Buff-banded Rail

Habitat: Wetland

The Buff-banded Rail is seen singly or in pairs in dense reeds and vegetation bordering many types of wetlands or crops. It makes widespread use of artificial wetlands like sewage ponds and drainage channels.

Occasionally seen as it quickly dashes between clumps of rank grass, sedges, rushes or other overgrown vegetation. The Buff-banded Rail is often otherwise difficult to observe as it skulks about, concealed by plant cover, though its harsh squeaks may reveal its presence.  The species inhabits a wide range of terrestrial wetlands, as well as coastal beaches, reef flats, sandbanks, and mangroves. It forages on the ground, pecking and probing in mud to catch crustaceans, worms and other invertebrates. Rails on beaches may scavenge along the strandline.

The Buff-banded Rail feeds on crustaceans, molluscs, insects, seeds, fruit, frogs, carrion and refuse. It mostly feeds early in the morning and the evening.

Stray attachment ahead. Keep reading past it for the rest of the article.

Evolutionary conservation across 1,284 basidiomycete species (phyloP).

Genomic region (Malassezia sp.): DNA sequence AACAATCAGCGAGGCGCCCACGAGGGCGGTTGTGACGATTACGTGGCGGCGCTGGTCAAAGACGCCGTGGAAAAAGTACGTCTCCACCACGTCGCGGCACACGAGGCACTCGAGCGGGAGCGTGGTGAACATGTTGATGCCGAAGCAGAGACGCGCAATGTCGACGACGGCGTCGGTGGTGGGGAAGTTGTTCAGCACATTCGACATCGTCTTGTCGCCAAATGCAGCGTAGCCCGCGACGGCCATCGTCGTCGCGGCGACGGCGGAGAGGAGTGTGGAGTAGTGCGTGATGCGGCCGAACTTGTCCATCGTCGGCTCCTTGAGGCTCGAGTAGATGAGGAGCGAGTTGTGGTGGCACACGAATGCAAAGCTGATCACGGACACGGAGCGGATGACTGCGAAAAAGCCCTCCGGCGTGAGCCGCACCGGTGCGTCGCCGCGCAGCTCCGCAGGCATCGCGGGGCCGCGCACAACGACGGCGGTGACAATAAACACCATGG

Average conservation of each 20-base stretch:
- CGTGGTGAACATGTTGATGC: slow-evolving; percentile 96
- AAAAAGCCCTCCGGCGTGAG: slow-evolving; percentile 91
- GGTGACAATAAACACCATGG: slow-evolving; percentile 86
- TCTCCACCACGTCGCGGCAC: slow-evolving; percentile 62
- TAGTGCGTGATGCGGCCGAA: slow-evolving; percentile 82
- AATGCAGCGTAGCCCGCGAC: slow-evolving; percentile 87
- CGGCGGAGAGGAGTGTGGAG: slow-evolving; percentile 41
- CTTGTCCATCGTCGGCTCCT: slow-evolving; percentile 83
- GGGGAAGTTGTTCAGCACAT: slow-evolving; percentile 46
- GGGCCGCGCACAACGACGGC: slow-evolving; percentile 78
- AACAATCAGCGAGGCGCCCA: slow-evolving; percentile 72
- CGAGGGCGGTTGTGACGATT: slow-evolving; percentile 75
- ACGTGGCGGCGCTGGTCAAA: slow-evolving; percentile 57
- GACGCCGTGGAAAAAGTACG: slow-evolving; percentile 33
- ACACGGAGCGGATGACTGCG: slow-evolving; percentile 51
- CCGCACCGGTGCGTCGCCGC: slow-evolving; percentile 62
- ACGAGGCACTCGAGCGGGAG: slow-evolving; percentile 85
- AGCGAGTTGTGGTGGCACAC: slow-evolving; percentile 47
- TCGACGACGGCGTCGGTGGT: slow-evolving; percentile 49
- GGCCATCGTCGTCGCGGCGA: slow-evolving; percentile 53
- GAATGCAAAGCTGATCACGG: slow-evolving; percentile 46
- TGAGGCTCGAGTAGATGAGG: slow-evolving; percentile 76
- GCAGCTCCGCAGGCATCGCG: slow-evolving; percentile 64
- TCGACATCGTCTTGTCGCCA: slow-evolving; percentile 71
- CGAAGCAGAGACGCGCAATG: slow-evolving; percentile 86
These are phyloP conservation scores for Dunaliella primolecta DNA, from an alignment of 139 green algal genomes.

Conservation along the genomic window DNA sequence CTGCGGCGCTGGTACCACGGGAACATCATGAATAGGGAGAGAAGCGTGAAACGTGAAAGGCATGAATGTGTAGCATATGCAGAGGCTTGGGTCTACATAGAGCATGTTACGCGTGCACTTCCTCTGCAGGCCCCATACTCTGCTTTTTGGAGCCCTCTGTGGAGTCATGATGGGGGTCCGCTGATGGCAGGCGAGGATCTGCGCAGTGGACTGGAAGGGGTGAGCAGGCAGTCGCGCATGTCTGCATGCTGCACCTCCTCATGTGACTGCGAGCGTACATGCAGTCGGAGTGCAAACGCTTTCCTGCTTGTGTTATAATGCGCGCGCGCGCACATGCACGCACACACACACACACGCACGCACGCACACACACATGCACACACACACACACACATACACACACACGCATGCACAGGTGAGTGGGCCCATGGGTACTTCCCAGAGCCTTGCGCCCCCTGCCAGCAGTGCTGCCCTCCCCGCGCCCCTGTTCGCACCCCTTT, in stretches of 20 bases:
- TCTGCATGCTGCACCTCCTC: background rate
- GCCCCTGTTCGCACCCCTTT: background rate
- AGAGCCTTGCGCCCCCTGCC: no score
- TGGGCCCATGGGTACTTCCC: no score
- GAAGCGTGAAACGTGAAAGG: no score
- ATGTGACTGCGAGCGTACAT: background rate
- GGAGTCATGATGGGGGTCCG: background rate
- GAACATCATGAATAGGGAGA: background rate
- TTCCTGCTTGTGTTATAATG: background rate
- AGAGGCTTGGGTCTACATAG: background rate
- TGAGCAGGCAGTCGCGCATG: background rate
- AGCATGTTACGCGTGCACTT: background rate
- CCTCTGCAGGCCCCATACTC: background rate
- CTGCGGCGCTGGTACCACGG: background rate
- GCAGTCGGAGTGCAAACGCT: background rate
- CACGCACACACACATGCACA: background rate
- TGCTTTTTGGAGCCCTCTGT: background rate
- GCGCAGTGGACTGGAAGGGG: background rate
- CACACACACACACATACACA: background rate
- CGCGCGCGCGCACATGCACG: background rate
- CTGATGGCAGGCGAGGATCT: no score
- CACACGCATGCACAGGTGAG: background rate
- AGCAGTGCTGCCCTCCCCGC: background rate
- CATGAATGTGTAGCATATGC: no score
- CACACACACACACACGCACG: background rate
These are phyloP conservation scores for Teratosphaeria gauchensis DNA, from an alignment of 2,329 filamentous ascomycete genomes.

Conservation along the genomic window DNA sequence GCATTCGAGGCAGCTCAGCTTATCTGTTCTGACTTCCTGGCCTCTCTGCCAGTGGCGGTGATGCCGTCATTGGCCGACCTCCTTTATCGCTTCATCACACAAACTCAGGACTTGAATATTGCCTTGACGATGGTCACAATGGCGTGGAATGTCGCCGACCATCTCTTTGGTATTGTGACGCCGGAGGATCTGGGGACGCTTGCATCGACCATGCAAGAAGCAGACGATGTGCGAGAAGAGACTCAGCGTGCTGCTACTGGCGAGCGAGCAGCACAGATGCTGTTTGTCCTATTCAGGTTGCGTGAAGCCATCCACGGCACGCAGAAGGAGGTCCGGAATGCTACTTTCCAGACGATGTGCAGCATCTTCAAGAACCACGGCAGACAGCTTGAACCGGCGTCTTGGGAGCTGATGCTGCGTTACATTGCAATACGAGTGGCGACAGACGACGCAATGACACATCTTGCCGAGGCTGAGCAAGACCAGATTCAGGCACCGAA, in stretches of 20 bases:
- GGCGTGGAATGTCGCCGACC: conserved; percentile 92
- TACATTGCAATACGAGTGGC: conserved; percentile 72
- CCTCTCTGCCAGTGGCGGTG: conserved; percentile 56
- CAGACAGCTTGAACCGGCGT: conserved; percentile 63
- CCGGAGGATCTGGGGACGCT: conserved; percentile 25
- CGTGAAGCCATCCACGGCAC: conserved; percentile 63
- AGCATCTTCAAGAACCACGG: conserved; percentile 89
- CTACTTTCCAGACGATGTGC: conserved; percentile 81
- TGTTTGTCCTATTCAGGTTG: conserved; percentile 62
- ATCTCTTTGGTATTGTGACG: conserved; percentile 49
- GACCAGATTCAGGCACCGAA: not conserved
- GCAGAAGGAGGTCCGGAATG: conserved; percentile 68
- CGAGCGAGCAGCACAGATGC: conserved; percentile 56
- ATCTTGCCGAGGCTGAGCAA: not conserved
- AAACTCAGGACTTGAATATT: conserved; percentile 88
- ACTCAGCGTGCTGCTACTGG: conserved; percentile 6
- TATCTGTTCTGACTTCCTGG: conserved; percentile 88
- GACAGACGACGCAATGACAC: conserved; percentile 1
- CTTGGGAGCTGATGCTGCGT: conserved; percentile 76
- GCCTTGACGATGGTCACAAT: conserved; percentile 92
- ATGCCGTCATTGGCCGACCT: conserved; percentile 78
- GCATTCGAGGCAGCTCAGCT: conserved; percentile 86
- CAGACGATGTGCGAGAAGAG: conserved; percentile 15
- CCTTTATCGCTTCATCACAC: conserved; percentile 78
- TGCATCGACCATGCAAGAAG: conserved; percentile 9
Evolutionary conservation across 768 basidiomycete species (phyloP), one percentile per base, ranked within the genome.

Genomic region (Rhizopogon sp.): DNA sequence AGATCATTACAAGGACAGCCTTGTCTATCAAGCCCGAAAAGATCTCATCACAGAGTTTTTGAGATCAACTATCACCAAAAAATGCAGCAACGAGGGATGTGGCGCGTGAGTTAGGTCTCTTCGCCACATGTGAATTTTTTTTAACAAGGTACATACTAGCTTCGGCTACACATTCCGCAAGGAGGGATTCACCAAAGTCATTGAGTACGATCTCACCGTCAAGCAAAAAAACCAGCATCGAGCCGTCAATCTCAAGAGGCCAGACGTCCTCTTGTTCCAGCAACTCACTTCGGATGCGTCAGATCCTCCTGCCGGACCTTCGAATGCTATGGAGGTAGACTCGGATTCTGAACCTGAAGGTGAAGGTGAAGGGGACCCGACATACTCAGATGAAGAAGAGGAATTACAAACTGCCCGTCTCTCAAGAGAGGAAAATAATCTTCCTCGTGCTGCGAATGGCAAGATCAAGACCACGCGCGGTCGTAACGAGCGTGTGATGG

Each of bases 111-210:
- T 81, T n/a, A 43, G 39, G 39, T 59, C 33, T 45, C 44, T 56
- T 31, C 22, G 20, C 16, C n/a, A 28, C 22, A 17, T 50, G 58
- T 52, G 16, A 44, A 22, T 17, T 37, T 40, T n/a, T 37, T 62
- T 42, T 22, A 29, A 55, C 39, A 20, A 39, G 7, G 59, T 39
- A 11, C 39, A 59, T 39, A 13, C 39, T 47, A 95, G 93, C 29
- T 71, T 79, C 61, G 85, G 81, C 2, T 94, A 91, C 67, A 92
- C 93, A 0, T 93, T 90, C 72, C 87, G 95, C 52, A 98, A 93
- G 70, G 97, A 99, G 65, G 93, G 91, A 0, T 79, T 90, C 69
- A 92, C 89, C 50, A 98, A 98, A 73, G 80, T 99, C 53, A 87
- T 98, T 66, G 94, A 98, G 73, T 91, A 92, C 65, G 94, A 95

Breeding is poorly known, but the Buff-breasted Rail nests in long grass, tussocks, rushes or crops. It makes an unlined cup-shaped nest of grasses or reeds.

Clutch size is 5 to 8 eggs. Both parents incubate (19 days) and the young will leave the nest within 24 hours. Both parents remain with the young, which usually feed themselves, though the female may feed them as well. Two broods may be raised in some seasons. Breeding season is from September to February.